Think Broadband offers free high-speed wireless trials

Broadband service reseller Think Broadband is offering 500 corporate consumers the opportunity to test the forthcoming i-BURST wireless high-speed service over the next month free of charge.

The company says it will give those people interested in trialling wireless broadband and who are located in the Sydney metropolitan area free access to the i-BURST service.

i-BURST is a wireless, carrier-grade broadband network currently being developed by Personal Broadband Australia (PBBA).

Those who participate will be given an NEC PCMCIA card to use for the duration of the trial, supplied by i-BURST system wholesaler PBBA. Users will be asked to supply a $500 refundable deposit for the hardware.

The trial from Think commences on 1 November and concludes in early December 2003.

Think Broadband proprietor Mark Dodgson said the i-BURST service is targeted at corporate broadband users looking for ways to communicate over the Internet while mobile. The service can be used for Internet access, streaming multimedia content, to receive e-mails or to connect back to corporate servers, he said.

The i-BURST service offers download speeds of up to 1Mbps, to distances as far as 8km away from the base station.

Unlike local area Wi-Fi technologies, which are based on the 802.11 standard, the i-BURST system is founded on IP architecture and delivered over the carrier-grade, licensed 5MHz unpaired spectrum band.

The trial i-BURST network encompasses around 100km2 of the Sydney metro area, including 200,000 homes. The technology was initially created by US company ArrayComm, and has been developed in Australia by a consortium of vendors, including Vodafone Australia, TCI and ComWorks, a subsidiary of 3Com.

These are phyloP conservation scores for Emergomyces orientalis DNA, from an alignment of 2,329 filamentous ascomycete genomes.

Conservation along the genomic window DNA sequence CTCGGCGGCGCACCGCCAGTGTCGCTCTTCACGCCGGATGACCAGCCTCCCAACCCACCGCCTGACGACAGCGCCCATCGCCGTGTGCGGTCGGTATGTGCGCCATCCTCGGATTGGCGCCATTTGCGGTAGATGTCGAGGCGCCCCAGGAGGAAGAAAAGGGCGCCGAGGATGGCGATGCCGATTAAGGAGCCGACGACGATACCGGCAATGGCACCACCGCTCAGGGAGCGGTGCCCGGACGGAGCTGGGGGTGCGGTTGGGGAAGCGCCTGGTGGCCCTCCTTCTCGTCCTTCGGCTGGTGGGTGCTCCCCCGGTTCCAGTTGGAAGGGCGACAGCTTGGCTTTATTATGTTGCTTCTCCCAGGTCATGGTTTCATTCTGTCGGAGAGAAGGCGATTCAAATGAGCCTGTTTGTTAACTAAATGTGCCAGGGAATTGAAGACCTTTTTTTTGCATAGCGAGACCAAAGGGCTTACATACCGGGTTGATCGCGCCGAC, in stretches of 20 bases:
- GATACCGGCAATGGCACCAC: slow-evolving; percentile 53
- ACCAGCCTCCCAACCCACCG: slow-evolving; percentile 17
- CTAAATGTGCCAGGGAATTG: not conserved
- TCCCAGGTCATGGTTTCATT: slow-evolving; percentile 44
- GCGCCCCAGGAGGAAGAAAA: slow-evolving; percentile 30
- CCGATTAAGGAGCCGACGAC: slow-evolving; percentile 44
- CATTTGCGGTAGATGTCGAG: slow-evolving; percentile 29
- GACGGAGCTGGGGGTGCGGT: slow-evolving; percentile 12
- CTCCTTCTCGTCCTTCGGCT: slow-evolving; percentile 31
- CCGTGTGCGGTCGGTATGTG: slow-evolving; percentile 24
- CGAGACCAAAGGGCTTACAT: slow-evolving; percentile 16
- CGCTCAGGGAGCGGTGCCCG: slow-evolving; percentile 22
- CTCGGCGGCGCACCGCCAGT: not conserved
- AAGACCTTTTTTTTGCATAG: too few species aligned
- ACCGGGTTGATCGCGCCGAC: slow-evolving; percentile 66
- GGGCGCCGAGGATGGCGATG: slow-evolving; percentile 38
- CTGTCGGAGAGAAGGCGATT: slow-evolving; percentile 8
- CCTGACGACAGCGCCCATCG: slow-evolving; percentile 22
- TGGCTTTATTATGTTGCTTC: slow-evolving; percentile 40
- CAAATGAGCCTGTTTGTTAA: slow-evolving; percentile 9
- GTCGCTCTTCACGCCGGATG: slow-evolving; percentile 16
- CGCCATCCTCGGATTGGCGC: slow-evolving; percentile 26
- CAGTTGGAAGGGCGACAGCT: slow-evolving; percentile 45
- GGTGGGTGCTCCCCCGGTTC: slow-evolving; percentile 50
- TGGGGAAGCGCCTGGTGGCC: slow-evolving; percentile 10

PBBA marketing director John Filmer said the i-BURST wireless data network has been undergoing phase one testing over the past three months. The trials, which officially finished on 17 October, involved a total of 800 people, sourced both by PBBA directly and its consortium partners.

The trials were so successful with users that the company decided to extend the pre-commercial trials right up to the actual launch of the commercial network, Filmer said. All of the pre-commercial trial users will be transitioned across to the commercial network once it goes live.

The 500 free trial users from Think Broadband will be on top of the 800 users who have had their access to the pre-commercial network extended, he added.

A soft commercial launch of the I-BURST service is expected to take place by the end of the year, with a hard launch scheduled for January. Initially available in Sydney, the i-BURST service will be launched in Melbourne and Canberra in June/July next year, with Brisbane expected to come on board by the end of 2004. The company also plans to extend its coverage to Adelaide, Perth and Hobart at a later date, Filmer said.

Think Broadband is one of several distributors likely to be signed up as reseller of the i-BURST service. Filmer said a range of other large and niche players were also in discussions with PBBA to become i-BURST service providers, including OzEmail and Vodafone.

Think Broadband’s Dodgson said he had already received a good response to the wireless broadband trial, with interested parties including law firms and financial services organisations.

“It’s really targeted at anyone with a road warrior,” he said.

Think Broadband is run by Think Telecom, a reseller of International dial-up calls. Dodgson said the company also hopes to begin selling a range of other broadband products in the new year.

More details on the Think Broadband wireless trial are available from Mark Dodgson:

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Nadia Cameron

Nadia Cameron

PC World
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